DUB FX – A Backing Band Means Less Scrilla

BENJAMIN STANDFORD, THE ONE-MAN TRAVELLING BAND BETTER KNOWN AS DUB FX, SHARES SOME OF THE WORLD’S BIGGEST FESTIVAL STAGES WITH NO-ONE. HE TELLS RIP NICHOLSON OF HIS LONGING FOR BANDMATES.

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Dub FX interviewed @ 15:45 AEST Thursday, 20th August, 2015
For Street Press Australia [READ HERE]

Words by RIP NICHOLSON

[Conversation below]

What had started in 2009 for Benjamin Standford, busking a loop station on Burn City streets, has, six years on, seen him amass his live talents into a worldwide bass-culture following for which Dub FX is widely regarded as a beast among bass-hitters. He’s only recently been able to roll out his new live three-piece and a comprehensive UK tour saw Standford play 41 solo shows in 80 days. Alas, he still feels exuberant about his upcoming Australian dates.

“When I first conceived the idea of what I was going to do in music, it was going to be with a band. But I just couldn’t afford it,” admits Standford. “Now I can start bringing other blokes out on the road and start making something that I was originally trying to do, which is kind of UK bass culture beats done live with added soul and jazz.”

Listing Fat Freddy’s Drop as a benchmark when envisioning morphing his dimensionally gifted talents into a bass-heavy band, Standford explains: “that’s what I’m working for and eventually I’d like to have a band”. “At the moment it’s so uncool,” he jokes, “just me and two guys.”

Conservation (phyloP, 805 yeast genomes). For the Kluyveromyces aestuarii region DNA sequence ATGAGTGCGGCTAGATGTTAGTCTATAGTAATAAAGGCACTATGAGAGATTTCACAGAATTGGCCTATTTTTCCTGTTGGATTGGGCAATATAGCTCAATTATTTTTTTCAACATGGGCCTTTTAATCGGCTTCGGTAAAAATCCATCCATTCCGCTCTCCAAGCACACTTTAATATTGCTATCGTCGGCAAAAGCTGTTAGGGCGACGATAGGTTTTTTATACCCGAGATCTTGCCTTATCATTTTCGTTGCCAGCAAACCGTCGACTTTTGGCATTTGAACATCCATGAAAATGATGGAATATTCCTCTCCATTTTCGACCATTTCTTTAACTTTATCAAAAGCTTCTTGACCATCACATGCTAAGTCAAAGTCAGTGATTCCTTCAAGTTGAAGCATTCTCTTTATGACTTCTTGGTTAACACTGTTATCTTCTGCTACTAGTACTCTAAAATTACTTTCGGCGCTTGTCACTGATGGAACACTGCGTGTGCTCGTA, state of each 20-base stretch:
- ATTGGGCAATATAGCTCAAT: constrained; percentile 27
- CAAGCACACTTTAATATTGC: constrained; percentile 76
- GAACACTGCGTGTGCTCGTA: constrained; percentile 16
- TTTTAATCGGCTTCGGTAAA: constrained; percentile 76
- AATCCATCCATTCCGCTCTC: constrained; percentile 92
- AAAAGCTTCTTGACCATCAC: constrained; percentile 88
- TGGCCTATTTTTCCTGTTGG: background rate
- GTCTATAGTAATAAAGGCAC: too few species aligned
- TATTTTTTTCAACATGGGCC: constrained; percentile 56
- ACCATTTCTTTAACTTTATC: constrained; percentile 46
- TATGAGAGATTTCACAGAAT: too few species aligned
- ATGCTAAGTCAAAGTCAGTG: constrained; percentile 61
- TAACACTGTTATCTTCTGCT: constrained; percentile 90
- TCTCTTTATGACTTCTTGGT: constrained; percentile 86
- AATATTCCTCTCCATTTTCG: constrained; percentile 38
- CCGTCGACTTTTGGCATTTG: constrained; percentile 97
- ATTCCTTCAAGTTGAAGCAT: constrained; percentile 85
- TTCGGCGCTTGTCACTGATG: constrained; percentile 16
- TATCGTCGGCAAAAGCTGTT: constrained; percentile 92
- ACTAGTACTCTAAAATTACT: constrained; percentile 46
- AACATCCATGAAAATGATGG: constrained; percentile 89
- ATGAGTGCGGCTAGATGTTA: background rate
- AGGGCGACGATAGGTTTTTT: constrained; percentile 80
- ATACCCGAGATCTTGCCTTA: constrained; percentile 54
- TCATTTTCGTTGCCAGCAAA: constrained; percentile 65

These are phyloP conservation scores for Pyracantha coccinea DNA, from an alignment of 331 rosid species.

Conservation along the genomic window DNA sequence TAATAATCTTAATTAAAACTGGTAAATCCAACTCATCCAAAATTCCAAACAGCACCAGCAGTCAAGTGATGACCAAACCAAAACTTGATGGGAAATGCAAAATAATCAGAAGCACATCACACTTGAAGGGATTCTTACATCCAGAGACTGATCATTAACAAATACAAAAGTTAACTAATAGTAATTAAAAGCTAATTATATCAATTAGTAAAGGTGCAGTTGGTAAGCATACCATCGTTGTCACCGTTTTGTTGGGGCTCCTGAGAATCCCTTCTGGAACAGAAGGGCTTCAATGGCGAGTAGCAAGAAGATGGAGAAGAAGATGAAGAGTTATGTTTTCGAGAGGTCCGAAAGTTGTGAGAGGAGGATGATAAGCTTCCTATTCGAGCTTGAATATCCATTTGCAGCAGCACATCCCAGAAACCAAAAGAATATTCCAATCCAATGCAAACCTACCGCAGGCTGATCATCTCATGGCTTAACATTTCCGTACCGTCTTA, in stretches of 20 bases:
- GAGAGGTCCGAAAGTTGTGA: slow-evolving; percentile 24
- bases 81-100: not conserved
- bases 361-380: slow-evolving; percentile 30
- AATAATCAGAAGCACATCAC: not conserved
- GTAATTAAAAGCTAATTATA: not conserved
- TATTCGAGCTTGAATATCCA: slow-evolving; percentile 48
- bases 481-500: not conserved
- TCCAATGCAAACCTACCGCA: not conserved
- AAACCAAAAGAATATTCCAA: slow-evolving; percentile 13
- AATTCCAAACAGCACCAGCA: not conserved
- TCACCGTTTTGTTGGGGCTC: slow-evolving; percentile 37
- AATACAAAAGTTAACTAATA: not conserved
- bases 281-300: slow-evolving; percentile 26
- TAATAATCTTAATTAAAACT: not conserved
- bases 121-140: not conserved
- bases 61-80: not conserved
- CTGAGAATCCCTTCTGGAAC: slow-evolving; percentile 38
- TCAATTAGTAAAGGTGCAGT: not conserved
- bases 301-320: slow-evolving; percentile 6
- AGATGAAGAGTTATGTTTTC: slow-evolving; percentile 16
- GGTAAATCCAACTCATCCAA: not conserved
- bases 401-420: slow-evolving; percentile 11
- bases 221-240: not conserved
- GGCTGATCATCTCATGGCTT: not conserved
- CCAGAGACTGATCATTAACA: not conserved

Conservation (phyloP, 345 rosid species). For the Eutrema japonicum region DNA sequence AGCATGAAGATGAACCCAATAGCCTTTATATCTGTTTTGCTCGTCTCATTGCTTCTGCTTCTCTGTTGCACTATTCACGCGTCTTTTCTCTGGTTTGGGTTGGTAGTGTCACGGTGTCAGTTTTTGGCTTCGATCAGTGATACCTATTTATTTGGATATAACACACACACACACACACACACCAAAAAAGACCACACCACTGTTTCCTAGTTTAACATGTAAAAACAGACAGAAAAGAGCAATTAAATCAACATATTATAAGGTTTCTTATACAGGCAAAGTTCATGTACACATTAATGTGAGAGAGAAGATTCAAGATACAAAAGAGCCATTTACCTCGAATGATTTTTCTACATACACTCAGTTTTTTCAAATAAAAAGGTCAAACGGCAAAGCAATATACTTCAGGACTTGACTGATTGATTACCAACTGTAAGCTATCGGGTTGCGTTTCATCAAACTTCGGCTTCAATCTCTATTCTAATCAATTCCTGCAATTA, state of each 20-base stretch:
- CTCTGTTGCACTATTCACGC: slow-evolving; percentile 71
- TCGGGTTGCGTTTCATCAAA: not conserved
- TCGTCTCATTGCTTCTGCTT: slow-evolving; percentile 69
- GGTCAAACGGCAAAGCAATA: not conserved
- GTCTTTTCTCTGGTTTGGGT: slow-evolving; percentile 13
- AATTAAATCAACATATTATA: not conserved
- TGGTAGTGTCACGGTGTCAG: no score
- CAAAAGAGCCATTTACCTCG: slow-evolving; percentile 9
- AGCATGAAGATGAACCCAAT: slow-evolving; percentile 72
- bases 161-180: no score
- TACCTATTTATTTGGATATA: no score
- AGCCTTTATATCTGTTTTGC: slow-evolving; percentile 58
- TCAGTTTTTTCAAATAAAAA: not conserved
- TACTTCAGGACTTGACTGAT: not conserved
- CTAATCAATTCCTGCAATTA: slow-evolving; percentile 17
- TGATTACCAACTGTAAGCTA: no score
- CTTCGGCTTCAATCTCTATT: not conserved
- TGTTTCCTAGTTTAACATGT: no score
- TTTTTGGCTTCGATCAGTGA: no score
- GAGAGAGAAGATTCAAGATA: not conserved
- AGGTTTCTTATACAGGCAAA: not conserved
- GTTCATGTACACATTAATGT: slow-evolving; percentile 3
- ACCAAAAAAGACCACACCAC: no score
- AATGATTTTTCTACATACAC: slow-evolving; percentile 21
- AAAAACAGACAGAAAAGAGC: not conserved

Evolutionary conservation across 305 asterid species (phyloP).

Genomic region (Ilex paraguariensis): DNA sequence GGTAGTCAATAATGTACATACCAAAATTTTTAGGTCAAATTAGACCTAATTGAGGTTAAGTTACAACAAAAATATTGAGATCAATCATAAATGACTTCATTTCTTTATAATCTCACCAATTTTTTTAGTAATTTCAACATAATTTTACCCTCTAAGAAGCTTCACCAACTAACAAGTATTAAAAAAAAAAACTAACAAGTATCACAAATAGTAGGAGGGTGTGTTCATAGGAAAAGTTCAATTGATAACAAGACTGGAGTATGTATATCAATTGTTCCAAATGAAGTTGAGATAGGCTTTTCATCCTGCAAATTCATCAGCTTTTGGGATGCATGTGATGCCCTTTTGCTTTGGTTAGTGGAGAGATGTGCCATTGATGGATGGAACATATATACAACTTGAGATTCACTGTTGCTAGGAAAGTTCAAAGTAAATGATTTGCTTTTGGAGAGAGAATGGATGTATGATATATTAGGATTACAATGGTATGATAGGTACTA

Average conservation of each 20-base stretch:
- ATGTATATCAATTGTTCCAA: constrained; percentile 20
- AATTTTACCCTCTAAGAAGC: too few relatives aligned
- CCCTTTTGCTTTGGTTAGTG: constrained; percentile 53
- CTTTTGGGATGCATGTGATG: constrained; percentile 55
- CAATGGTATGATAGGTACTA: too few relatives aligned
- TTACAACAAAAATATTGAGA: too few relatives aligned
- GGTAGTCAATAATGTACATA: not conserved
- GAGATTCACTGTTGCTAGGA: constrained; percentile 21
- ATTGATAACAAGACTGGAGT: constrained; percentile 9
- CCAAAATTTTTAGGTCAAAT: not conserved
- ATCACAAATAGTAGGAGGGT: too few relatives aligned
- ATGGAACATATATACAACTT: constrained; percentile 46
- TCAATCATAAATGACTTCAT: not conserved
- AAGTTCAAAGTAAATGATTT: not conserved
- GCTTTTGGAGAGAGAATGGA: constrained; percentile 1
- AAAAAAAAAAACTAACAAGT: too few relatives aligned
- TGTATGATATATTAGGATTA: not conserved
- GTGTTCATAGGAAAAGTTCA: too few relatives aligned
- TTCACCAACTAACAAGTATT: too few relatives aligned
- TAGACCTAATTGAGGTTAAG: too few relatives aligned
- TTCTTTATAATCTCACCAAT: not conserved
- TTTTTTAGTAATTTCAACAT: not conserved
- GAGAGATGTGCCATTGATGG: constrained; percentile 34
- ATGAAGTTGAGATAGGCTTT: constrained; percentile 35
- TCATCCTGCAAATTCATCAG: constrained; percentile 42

And a drum machine has always been so much cheaper. “Yeah!” Standford admits. “When you play by yourself you can actually live off your music. So, if I hadn’t started by myself I wouldn’t get to the point I’m at now where I’ve got something where I can start taking people out on the road with me.”

“It just goes into another level because the bass player can ride out over the bars and change where suited, keeping it interesting.”

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Standford’s latest album, Theory Of Harmony, described as a hypnotic trip through bass, had invited many guests on board, including Tiki Taane, Eva Lazarus and MC Xander, but it was those he worked with when adding the live instrumentation who helped push the dream.

“When I was recording the new album, I started to get a bit more colourful and using more instruments in the music, like keyboards and sax. So I decided to bring in a guy that I use in the studio who did all the saxophone on the album. Then, I decided to also get a bass player involved and it makes the live aspect so much better. I still open the show, so you get to see the whole ‘me making the music all by myself’ and then I get the boys on and it just goes into another level because the bass player can ride out over the bars and change where suited, keeping it interesting. It’s, like, a very musical show. It means I don’t have to spend half the show building up the songs, I can just go straight into top gear.”